HIV tests now part of most Emergency Department blood work

HIV tests now part of most Emergency Department blood work

There are up to 15 per cent of “HIV-positive individuals who are unaware of their HIV status.”

June 27 is National HIV Testing Day—and it’s easier than ever to know your HIV status.

Since December 2018, an HIV test may be included with regular diagnostic blood work at Interior Health emergency departments.

Over the last five years, Interior Health has implemented STOP HIV/AIDS, a provincial program to expand access to earlier HIV testing and provide support for individuals to start and sustain HIV medication. When people are consistently taking HIV medications their viral load drops to an undetectable level, protecting their health by preventing progression to AIDS and AIDS-related premature deaths, and stopping transmission of the virus to someone else.

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“Routine HIV testing in the emergency department is one of the latest tools being used in Interior Health to end the HIV epidemic. Routine testing at a point-of-contact in the health-care system is targeted to detect those 15 per cent of HIV-positive individuals who are unaware of their HIV status,” said Dr. Michael Murphy, medical coordinator for the STOP HIV/AIDS program in Interior Health.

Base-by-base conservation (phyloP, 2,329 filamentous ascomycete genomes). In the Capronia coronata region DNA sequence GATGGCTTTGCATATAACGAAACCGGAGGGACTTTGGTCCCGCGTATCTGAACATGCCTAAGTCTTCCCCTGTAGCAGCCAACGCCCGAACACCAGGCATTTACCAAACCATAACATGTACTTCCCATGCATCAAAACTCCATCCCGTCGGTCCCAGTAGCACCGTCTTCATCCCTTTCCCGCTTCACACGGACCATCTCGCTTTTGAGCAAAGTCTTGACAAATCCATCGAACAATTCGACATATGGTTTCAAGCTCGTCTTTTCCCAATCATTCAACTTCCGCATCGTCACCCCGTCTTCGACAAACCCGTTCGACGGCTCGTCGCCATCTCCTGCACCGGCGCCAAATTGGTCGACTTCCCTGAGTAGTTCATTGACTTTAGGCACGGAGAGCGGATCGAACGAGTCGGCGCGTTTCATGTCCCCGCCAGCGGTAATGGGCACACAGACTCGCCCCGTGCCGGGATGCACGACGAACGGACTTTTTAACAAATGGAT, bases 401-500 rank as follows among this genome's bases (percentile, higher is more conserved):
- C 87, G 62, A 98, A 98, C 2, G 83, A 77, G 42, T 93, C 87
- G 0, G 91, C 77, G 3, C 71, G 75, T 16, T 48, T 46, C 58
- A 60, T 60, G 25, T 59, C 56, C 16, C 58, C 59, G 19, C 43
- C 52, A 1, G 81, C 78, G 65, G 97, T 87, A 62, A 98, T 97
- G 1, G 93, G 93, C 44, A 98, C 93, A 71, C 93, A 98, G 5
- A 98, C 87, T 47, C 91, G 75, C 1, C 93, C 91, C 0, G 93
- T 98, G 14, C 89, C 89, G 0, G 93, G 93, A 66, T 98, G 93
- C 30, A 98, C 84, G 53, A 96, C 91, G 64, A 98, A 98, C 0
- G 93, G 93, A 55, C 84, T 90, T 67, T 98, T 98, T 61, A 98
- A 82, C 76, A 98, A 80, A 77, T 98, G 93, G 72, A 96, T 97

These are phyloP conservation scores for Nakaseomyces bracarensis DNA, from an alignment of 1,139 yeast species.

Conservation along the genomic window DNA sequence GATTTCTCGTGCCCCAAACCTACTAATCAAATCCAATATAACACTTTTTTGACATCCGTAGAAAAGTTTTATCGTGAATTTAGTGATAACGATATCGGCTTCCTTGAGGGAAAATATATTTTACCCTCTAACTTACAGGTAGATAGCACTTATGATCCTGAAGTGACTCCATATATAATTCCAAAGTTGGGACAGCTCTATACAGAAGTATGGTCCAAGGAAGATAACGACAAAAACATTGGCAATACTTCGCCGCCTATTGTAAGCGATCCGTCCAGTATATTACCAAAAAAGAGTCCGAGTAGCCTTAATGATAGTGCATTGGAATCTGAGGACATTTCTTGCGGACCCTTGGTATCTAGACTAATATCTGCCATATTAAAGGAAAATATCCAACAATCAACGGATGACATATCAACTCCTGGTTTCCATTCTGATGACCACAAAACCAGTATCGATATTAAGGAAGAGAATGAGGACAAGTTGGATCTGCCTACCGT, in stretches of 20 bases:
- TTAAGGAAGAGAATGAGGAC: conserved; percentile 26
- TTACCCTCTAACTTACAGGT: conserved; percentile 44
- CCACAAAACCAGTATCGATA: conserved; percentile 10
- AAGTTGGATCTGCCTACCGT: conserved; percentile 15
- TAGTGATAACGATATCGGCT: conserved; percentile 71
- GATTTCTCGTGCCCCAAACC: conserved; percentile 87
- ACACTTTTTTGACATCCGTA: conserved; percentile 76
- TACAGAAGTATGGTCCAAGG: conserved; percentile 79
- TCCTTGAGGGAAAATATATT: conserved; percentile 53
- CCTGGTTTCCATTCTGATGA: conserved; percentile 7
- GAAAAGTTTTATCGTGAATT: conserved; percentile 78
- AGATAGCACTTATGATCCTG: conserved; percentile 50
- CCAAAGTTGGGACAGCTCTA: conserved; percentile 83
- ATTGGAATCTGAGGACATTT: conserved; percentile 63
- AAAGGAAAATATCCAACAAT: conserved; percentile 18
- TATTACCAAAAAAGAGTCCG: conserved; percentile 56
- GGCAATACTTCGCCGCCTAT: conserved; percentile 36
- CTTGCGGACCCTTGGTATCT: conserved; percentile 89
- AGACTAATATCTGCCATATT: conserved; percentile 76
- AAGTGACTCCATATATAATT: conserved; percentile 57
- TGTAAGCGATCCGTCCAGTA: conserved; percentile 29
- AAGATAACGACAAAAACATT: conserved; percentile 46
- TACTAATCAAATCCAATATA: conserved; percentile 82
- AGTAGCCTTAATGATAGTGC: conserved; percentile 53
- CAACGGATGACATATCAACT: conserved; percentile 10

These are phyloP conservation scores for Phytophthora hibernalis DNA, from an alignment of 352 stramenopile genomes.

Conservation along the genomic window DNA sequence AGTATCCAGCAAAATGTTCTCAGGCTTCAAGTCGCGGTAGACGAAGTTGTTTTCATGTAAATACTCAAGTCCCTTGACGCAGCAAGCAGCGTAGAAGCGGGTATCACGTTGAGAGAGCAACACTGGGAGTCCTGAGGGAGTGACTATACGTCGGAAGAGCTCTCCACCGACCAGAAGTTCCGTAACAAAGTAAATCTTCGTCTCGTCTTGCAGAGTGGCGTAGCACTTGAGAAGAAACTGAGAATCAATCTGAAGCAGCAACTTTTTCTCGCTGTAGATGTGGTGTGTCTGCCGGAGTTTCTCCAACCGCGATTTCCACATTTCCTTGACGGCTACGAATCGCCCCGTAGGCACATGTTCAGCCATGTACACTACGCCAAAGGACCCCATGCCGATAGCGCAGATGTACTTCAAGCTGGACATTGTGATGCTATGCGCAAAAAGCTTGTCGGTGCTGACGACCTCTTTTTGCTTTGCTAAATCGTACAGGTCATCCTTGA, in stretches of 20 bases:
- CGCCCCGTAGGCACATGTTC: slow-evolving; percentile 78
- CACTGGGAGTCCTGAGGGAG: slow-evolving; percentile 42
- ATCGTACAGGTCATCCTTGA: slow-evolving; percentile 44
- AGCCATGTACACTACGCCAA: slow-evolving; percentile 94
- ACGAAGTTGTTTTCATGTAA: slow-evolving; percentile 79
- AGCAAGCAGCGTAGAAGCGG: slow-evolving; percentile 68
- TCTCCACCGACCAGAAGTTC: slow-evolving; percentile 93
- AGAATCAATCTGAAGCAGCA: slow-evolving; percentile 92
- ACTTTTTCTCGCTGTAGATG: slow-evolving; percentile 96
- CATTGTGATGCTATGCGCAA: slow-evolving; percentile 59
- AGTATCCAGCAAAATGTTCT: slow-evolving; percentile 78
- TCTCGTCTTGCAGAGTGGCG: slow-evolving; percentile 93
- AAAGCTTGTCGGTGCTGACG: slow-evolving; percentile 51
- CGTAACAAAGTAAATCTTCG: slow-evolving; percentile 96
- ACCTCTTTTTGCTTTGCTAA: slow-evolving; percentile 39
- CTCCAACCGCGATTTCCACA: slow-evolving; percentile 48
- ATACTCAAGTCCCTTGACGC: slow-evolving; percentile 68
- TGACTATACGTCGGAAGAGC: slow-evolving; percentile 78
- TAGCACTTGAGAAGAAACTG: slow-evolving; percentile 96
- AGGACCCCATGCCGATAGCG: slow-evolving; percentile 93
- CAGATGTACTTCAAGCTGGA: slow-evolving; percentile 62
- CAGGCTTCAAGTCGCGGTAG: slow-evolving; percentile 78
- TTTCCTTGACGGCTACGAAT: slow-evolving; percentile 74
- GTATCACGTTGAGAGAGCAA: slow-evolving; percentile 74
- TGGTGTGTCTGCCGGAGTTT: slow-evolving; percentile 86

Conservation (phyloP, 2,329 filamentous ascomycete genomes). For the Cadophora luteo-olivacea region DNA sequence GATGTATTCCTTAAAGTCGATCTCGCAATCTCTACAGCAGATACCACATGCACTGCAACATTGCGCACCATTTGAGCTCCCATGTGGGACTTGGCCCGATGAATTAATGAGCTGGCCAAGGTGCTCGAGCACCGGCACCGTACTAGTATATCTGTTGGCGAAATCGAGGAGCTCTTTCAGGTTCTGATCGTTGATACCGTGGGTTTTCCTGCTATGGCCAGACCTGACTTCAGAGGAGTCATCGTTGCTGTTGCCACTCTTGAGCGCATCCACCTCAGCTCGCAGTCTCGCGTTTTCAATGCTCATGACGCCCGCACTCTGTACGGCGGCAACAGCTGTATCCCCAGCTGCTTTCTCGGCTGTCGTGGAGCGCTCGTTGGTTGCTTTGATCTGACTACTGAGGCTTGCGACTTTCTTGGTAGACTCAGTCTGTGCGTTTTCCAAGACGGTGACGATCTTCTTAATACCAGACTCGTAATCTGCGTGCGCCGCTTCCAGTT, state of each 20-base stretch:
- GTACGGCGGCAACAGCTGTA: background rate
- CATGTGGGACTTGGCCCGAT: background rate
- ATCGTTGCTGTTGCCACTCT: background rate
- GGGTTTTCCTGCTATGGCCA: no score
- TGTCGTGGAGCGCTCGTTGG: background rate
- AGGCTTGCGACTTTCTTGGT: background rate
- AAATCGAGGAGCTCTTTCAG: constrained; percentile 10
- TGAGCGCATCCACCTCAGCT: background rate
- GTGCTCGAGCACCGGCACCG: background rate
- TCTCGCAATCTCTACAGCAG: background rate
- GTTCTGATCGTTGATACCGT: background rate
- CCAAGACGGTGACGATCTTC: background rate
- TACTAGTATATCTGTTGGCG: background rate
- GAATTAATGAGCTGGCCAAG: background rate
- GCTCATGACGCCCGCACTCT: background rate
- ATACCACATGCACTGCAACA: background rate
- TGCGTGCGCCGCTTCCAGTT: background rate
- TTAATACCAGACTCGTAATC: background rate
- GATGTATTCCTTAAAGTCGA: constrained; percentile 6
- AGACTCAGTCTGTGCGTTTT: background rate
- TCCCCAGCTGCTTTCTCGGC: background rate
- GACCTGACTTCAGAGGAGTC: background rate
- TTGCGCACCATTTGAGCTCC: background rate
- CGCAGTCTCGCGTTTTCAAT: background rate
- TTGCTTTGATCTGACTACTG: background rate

“I have personally treated patients who were unaware they were HIV positive and were diagnosed through testing in the emergency department.”

As with other routine blood work, patients who do not wish to have the test during their emergency visit may decline. According to Interior Health, there continues to be a stigma regarding HIV, so it is important to ensure the decision to opt out of the test is not due to misinformation.

“We see patients coming to the emergency department and needing bloodwork who have deteriorated health, and that’s exactly the criteria to indicate that patients should have an HIV test ordered. We have the perfect opportunity to help detect the 15 per cent of patients that are currently unaware of their HIV positive status,” said Dr. Jeff Hussey, an emergency department physician.

The STOP HIV/AIDS initiative has goals of outreach to marginalized groups, expanding access to early testing to diagnose those living with HIV in order to improve health outcomes and reduce transmission, and immediate and universal access to free antiretroviral therapy for all who are diagnosed HIV positive.

For more information about HIV testing, visit interiorhealth.ca.


@michaelrdrguez
michael.rodriguez@kelownacapnews.com

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